On the history trail: Old dialects sadly disappearing

Sheep farmer John Sleightholme in around 1920.
Sheep farmer John Sleightholme in around 1920.

I was raised on a farm in Bishop Wilton and ever since I was a child I used to wonder about the strange way of counting my mother knew.

I did not think about it again until I recently came across a lot of research that had been carried out on the old methods of counting sheep. The research showed different words, but similar in sounds from different areas of the country. Most of the sheep counting was in the northern parts of England, the lake district and also in Wales.

The research showed the counting had very early origins and was from before the Vikings and even the Anglo Saxons and was spoken by the Celts and is about 1,500 years old. It was passed down from generation to generation and is now almost extinct with the decline in importance of agriculture.

My mother counted to 10 using the following words: “yan, tan, titherer, mitherer, pick, tresa, liser, catra, doner, dick.” But why would my mother, know these old words? Did she read the research and learn them? No, she left school at 14 and she told me that her mother taught them to her. Her mother was a Sleightholme from North Yorkshire, and her grandfather Joseph was born in Fadmoor in 1827. I have researched the Sleightholme family and discovered they were farmers and sheep farmers since records began. Nearly all Sleightholme names can be traced back to North Yorkshire and many link back to Fadmoor near Kirby Moorside.

In Fadmoor, the Sleighthome family have been sheep farmers since records began. Back to a tax record of 1301 for a Rogero de Sletholme of Fadmoor. The surname possibly originates from ‘Sleightholme Dale’ which runs alongside Fadmoor. In the transactions of the Yorkshire dialect society for 1927, J.R Witty documents the different sheep counting from various parts of the north country. In North Yorkshire it goes “Ean, tena, tethera, pethera, pimps, sarfra, larfra, ofra, dofra, dix”, Middleton-in-Teesdale has “yan, tean, tether, mether, pip, lezer, arzer, cartah, horner, dick” and Craven and N.W. Moorlands have “arn, tarn, tethera, fetherer, pubs, aayther, layather, quoather, quaaather, dugs.”

When I was in the Bishop Wilton Local History Group we were fortunate to have in attendance the local author Irene Megginson, a wolds farmers wife and she wrote in our bulletin her memories of old Yorkshire dialect and said the word luke came to her mind in connection with words of Norse origins.

Many years ago when she first married into a farming family, there were weeks of farm work known as ‘luking’. This involved laboriously chopping thistles out of the rows of young growing corn, be it oats, barley or wheat. The tool used was a hoe, and two or three men could be thus employed, working their way across a field. Her husband Jack’s work diary had the entry of one word during this time: ‘luking’. Luking, of course, was discontinued when sprays came into use to wipe out thistles and other weeds in cornfields.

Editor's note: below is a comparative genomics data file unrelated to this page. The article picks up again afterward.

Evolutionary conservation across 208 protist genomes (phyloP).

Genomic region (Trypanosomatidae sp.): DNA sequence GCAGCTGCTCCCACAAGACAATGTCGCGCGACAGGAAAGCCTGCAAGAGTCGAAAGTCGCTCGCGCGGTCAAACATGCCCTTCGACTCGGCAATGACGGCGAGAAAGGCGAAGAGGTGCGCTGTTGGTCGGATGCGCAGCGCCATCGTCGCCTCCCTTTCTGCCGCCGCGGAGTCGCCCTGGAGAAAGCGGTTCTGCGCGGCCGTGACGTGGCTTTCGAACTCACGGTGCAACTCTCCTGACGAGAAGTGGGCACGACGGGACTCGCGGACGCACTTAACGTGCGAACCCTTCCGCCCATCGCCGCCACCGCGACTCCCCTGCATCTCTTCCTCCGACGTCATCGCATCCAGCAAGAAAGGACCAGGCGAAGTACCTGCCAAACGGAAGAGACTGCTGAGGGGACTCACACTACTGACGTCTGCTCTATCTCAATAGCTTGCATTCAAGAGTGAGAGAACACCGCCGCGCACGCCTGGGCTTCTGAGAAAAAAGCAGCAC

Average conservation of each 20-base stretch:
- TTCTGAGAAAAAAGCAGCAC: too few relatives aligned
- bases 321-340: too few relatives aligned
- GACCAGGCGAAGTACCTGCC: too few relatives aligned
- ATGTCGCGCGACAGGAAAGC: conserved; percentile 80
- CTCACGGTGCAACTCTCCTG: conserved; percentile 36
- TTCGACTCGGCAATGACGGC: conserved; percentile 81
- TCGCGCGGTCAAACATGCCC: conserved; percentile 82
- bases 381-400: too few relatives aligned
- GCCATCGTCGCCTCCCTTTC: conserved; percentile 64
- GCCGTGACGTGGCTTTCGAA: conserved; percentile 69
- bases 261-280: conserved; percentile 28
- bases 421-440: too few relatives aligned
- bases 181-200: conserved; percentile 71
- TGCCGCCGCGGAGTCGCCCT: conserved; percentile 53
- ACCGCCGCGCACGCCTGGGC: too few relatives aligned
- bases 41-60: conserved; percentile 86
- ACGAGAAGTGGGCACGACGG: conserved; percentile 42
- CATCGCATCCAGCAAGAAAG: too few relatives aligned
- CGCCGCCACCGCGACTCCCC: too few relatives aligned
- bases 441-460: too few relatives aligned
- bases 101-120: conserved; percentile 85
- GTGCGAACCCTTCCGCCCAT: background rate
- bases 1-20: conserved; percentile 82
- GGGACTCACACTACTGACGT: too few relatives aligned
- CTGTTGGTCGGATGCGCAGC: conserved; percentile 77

She referred to the word, thinking it might mean ‘looking for’ thistles, when she was writing a column for the Dalesman magazine.

To her surprise she got a letter from Norway, and the writer explained quite simply that in Norwegian ‘luke’ means ‘a hoe’! The word hind was also strange to her, a townie from Hull, but on Wold farms the house near the big farmhouse was known as ‘the Hind’s house’, and the foreman’s wife was called ‘the Hind’s wife’. In this house the unmarried farm lads were looked after, being fed in the big kitchen with a dormitory-type room above where they would sleep two to a bed.

Again after writing about this custom, which saved the farmer’s wife from having ‘lads living in’, she had a letter from a dialect expert pointing out that the Norwegian word for foreman is ‘hind’. ‘Garing’ as in ‘now we come to the garing’ meaning ‘now we come to the leftovers’ (overheard at a meeting), derived from gara, old English for a triangle of land, giving gore, an odd corner of ploughed land (similar to butt).

There must be many words still in use today which are a legacy of early settlers in this part of the world, passed from generation to generation, but now sadly disappearing rapidly.

If you wish to learn more about this subject Pocklington and District Local History Group have a talk by Dr Barrie Rhodes entitled ‘The origins and history of Yorkshire Dialects’ on 17 March in the old courthouse, on George Street, at 7.30pm. All are welcome.